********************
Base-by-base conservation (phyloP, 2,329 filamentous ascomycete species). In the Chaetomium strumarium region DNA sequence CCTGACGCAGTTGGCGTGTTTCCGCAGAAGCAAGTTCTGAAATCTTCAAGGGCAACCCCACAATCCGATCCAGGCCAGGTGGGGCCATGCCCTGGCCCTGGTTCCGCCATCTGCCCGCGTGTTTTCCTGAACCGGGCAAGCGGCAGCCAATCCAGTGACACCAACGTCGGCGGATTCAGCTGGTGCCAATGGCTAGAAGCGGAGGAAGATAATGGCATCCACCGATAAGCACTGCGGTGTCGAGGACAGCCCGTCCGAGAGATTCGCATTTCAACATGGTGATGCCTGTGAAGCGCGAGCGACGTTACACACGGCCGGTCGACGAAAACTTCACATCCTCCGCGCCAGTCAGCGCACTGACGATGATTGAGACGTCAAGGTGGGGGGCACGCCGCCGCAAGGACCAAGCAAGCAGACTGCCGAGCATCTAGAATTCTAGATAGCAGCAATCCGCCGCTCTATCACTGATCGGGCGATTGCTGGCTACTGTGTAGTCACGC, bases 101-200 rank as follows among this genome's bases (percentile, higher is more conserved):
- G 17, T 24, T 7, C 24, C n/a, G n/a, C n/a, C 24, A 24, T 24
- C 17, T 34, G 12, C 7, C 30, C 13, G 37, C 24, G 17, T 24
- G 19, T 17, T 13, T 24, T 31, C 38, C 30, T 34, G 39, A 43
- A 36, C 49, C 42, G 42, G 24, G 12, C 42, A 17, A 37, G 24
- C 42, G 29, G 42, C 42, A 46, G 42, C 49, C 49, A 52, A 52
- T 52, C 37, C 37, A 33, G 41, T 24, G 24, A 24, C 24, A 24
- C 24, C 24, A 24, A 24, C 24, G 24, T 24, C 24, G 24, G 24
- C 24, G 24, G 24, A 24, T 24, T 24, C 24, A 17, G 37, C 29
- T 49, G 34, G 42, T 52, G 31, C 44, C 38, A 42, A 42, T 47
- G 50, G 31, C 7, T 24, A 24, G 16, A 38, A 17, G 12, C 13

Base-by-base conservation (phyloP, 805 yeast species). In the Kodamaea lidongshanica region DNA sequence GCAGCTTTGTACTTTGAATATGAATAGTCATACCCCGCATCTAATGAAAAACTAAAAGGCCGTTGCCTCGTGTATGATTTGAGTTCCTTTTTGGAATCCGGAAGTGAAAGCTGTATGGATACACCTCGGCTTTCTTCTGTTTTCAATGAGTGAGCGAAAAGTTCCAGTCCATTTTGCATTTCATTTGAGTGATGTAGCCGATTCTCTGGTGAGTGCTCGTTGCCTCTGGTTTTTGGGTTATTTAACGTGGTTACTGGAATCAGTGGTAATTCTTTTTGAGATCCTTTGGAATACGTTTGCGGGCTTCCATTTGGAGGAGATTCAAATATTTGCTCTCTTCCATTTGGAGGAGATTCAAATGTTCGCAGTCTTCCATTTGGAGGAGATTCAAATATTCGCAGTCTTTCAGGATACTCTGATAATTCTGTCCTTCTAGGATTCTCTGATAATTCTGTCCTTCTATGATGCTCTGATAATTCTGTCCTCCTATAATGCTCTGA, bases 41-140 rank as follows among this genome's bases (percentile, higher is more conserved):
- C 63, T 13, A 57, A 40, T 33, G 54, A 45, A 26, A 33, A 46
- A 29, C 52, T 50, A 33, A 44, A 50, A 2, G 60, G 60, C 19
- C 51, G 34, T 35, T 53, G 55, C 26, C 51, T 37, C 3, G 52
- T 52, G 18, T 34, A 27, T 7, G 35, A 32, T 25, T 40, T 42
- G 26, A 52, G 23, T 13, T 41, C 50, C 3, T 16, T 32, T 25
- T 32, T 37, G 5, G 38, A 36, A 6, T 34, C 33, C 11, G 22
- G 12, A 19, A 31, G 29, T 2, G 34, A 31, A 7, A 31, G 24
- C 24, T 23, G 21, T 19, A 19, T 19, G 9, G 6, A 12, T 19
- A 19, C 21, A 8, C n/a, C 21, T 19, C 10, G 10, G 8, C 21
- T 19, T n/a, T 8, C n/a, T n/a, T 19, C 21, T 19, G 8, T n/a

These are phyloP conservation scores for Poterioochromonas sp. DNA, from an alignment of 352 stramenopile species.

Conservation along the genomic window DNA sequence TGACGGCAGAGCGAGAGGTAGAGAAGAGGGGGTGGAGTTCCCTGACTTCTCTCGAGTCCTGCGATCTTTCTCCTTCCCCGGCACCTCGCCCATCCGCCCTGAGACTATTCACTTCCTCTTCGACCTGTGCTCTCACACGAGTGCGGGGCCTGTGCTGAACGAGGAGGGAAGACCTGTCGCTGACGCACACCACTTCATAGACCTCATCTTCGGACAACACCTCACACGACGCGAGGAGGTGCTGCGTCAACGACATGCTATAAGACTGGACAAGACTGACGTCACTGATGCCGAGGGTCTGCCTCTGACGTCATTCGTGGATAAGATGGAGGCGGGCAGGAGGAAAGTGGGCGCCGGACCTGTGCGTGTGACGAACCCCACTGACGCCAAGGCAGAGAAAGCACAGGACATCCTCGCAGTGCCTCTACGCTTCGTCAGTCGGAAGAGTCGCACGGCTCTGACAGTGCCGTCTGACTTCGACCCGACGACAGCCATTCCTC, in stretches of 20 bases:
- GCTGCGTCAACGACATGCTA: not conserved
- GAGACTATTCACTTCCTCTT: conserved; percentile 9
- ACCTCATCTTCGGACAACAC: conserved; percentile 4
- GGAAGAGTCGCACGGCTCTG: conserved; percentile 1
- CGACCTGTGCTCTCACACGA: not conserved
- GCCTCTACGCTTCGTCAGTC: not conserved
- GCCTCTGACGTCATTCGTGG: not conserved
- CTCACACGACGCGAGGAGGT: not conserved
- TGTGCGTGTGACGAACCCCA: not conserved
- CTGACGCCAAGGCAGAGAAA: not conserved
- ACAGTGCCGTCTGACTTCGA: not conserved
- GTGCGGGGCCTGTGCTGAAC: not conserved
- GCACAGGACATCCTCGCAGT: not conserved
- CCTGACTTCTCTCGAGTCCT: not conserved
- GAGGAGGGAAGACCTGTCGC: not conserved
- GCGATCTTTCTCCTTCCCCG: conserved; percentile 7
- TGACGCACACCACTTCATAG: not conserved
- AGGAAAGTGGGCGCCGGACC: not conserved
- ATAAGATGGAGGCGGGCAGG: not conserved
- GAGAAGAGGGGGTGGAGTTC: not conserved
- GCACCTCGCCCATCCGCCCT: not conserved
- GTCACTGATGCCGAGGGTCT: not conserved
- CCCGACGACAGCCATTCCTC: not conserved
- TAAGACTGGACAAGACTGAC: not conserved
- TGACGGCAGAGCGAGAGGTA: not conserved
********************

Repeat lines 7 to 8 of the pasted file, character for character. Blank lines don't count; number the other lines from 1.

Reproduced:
- T 52, C 37, C 37, A 33, G 41, T 24, G 24, A 24, C 24, A 24
- C 24, C 24, A 24, A 24, C 24, G 24, T 24, C 24, G 24, G 24